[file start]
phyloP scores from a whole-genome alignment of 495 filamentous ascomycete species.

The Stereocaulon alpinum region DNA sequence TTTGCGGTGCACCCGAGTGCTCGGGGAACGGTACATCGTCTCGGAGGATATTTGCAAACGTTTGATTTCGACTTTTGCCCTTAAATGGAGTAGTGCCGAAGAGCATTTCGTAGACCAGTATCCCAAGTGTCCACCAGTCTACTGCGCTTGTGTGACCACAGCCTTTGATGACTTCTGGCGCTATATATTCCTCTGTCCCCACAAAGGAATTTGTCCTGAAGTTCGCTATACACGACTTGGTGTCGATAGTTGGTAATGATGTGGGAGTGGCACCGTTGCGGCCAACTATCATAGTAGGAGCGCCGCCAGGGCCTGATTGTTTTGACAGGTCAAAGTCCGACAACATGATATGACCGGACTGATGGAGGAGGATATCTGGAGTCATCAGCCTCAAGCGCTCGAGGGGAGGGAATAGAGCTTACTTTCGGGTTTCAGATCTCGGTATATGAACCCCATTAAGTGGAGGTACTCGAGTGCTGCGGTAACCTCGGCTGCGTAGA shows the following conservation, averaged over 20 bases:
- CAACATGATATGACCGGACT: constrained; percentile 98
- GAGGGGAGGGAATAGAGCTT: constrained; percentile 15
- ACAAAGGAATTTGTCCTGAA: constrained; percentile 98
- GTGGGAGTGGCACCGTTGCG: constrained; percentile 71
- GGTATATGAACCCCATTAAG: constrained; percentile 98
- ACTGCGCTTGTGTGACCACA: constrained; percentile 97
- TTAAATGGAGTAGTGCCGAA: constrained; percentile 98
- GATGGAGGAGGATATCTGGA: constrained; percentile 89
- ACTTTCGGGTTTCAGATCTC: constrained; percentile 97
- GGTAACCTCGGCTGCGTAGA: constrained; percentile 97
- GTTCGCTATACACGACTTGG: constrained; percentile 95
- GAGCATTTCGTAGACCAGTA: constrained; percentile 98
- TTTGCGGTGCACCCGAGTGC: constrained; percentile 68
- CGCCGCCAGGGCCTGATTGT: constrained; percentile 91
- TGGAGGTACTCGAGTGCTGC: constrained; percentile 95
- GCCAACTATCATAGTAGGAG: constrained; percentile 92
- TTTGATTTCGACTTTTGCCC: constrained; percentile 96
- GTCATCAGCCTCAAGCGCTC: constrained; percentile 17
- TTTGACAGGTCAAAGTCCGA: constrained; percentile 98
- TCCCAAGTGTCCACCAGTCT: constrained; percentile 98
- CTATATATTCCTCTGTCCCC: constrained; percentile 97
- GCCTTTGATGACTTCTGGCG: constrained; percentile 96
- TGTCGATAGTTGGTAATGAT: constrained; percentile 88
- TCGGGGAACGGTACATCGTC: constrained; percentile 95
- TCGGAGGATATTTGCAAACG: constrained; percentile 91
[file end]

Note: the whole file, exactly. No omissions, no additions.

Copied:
phyloP scores from a whole-genome alignment of 495 filamentous ascomycete species.

The Stereocaulon alpinum region DNA sequence TTTGCGGTGCACCCGAGTGCTCGGGGAACGGTACATCGTCTCGGAGGATATTTGCAAACGTTTGATTTCGACTTTTGCCCTTAAATGGAGTAGTGCCGAAGAGCATTTCGTAGACCAGTATCCCAAGTGTCCACCAGTCTACTGCGCTTGTGTGACCACAGCCTTTGATGACTTCTGGCGCTATATATTCCTCTGTCCCCACAAAGGAATTTGTCCTGAAGTTCGCTATACACGACTTGGTGTCGATAGTTGGTAATGATGTGGGAGTGGCACCGTTGCGGCCAACTATCATAGTAGGAGCGCCGCCAGGGCCTGATTGTTTTGACAGGTCAAAGTCCGACAACATGATATGACCGGACTGATGGAGGAGGATATCTGGAGTCATCAGCCTCAAGCGCTCGAGGGGAGGGAATAGAGCTTACTTTCGGGTTTCAGATCTCGGTATATGAACCCCATTAAGTGGAGGTACTCGAGTGCTGCGGTAACCTCGGCTGCGTAGA shows the following conservation, averaged over 20 bases:
- CAACATGATATGACCGGACT: constrained; percentile 98
- GAGGGGAGGGAATAGAGCTT: constrained; percentile 15
- ACAAAGGAATTTGTCCTGAA: constrained; percentile 98
- GTGGGAGTGGCACCGTTGCG: constrained; percentile 71
- GGTATATGAACCCCATTAAG: constrained; percentile 98
- ACTGCGCTTGTGTGACCACA: constrained; percentile 97
- TTAAATGGAGTAGTGCCGAA: constrained; percentile 98
- GATGGAGGAGGATATCTGGA: constrained; percentile 89
- ACTTTCGGGTTTCAGATCTC: constrained; percentile 97
- GGTAACCTCGGCTGCGTAGA: constrained; percentile 97
- GTTCGCTATACACGACTTGG: constrained; percentile 95
- GAGCATTTCGTAGACCAGTA: constrained; percentile 98
- TTTGCGGTGCACCCGAGTGC: constrained; percentile 68
- CGCCGCCAGGGCCTGATTGT: constrained; percentile 91
- TGGAGGTACTCGAGTGCTGC: constrained; percentile 95
- GCCAACTATCATAGTAGGAG: constrained; percentile 92
- TTTGATTTCGACTTTTGCCC: constrained; percentile 96
- GTCATCAGCCTCAAGCGCTC: constrained; percentile 17
- TTTGACAGGTCAAAGTCCGA: constrained; percentile 98
- TCCCAAGTGTCCACCAGTCT: constrained; percentile 98
- CTATATATTCCTCTGTCCCC: constrained; percentile 97
- GCCTTTGATGACTTCTGGCG: constrained; percentile 96
- TGTCGATAGTTGGTAATGAT: constrained; percentile 88
- TCGGGGAACGGTACATCGTC: constrained; percentile 95
- TCGGAGGATATTTGCAAACG: constrained; percentile 91